CIAC football committee has some tough choices to make
It's almost certain that next year's high school football season will have an all-new format.
No one can say with certainty what that change will be, including those tasked with making the decisions.
Players have been competing in too many games in too little time. State finalists have played four games in 16 days, a dangerous risk given recent discoveries in concussions and degenerative brain disease. The schedule needs to be pared down so that players get a week's rest.
Safety dictates playing three rounds of playoffs over three weeks instead of the current two-week schedule. New England weather doesn't lend itself to extending the season.
And then there's the issue of Thanksgiving games, which are sacrosanct in many parts of the state. The task of scheduling three weeks of playoffs without disrupting the holiday schedule has been difficult.
The CIAC football committee is looking to resolve the issue at next Wednesday's meeting, and everyone is being asked to bring proposals no matter how radical they may sound.
"There's a lot of data readily available on sports-related injuries and concussions that really call into question the safety of the kids," said Paul Hoey, the Associate Executive Director for CIAC. "I'm not leaning in any direction other than coming up with a plan that puts a week between games to make this work so that we're not putting kids at risk."
Ledyard coach Jim Buonocore, a committee member, said, "I don't think there is that perfect answer, honestly. I think there are going to have to be some concessions made. … There's going to have to be some change to the football schedule in the state of Connecticut as we know it."
The current four-division, eight-team playoff system features quarterfinal and semifinal rounds on the Tuesday and Saturday after Thanksgiving, respectively, with the finals on following Friday and Saturday. Some finalists played four games in 16 days last season.
Ansonia was one of five teams that played 15 games in 14 weeks in 2013 - 11 regular season games, a conference final sandwiched in the week before Thanksgiving, and three playoff games.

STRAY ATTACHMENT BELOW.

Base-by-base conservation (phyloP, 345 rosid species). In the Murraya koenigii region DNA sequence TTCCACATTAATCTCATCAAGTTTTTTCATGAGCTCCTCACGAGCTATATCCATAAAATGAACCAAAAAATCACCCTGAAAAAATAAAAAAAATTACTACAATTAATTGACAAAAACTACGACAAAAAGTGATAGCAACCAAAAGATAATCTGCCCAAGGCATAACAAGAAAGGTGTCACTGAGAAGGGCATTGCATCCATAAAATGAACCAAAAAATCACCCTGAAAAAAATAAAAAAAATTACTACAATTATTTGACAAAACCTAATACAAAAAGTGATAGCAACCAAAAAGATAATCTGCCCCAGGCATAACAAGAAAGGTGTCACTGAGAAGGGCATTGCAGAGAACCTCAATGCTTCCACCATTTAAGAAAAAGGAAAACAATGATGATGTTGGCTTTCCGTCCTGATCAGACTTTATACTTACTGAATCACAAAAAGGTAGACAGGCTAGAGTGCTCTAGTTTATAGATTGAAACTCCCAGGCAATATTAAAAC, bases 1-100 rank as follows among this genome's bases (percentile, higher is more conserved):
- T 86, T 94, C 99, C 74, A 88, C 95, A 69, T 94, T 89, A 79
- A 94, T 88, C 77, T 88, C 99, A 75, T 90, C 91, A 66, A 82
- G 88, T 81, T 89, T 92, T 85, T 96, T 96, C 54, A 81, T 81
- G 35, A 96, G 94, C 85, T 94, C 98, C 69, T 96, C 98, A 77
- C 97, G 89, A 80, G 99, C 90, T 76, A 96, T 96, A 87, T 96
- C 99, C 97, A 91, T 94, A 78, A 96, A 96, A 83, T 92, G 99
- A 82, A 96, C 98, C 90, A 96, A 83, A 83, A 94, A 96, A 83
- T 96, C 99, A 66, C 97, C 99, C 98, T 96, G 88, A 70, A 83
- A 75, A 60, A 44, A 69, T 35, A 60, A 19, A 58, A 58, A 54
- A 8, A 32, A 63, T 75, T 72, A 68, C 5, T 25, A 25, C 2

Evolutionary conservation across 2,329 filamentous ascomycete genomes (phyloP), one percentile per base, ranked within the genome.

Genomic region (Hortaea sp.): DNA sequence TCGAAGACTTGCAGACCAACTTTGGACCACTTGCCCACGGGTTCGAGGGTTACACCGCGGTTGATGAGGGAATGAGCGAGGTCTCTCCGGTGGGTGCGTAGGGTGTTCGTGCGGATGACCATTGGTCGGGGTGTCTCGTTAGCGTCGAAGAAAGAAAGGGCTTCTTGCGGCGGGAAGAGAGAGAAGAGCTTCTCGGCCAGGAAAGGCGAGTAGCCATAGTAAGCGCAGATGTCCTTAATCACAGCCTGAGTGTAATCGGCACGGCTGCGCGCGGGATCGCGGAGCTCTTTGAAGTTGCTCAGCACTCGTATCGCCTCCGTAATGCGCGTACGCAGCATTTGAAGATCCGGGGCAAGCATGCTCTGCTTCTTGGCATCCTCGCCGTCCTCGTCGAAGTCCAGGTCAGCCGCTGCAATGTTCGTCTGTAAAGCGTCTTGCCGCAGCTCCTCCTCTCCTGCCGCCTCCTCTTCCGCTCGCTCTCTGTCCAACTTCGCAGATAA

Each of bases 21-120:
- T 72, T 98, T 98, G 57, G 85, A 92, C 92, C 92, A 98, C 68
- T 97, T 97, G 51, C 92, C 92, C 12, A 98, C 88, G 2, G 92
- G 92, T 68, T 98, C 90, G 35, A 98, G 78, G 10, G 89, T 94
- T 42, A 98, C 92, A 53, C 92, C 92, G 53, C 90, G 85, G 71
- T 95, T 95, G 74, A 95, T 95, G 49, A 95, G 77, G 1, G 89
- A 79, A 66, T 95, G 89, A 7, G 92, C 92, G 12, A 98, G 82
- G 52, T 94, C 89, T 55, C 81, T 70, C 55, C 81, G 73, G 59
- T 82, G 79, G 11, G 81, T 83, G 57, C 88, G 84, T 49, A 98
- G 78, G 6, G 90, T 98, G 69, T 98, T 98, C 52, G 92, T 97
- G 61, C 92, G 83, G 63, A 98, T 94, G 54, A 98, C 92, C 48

"It is way too much for a high school kid," Chargers coach Tom Brockett said. "We love football and we love to compete, but I think people have to start listening when coaches say it's too much for the kids. … in the NFL, you'd have a bye. Colleges have byes. Our kids don't get a chance to breathe like that."
Those who participate in winter sports are also starting late with little to no rest between seasons.
There are proposals to play the quarterfinal and semifinal rounds a week before Thanksgiving. It would be a tough sell in communities where Thanksgiving football is a tradition that shouldn't be compromised.
"No matter what we do, Thanksgiving will have to stay intact," Hoey said. "That game has to count towards the playoffs."
Hoey noted the uproar in Massachusetts when it began starting its playoffs before Thanksgiving.
"The opinion of ADs in Massachusetts is that the new playoff system has really decimated the whole Thanksgiving Day atmosphere up there," Hoey said.
Buonocore said he's not for or against starting the playoffs before Thanksgiving. He also doesn't believe starting them before Thanksgiving would dilute those games, noting that teams went all-out on Thanksgiving when only two teams qualified in each playoff divisions (1976-94).
"I was fortunate to play in three state championship games," Buonocore said. "We qualified every year before that Thanksgiving Day game. We knew we were playing for a state championship (the following week). We still showed up on Thanksgiving Day and played. … Thanksgiving Day games have been a big part of my life since I was born, believe me. I'm taking nothing away from it, but I'm looking at it from all angles."
Hoey would like the regular season capped at 10 games - the calendar allows for an 11-game season every few years. He and the coaches don't want to shrink the number of playoff participants, either.
Hoey discussed a format with eight four-team playoff divisions. The top eight teams in Class LL, L, M and S would be broken up into two divisions, and a semifinal and final round would be played over two weeks.
"This is all hypothetical at this point," Hoey said. "The committee will look at all options on the table."
New Canaan coach Lou Marinelli, the chairperson on the football committee, was asked about that format.
"Seeing as New Jersey has about 800 state champions, I don't think that would be such a bad thing," Marinelli said. "That sounds good to me."
Asked if eight state champions were too many for a small state, Marinelli said, "From whose view? Not from a kids viewpoint if he has a chance to win a state championship in his division."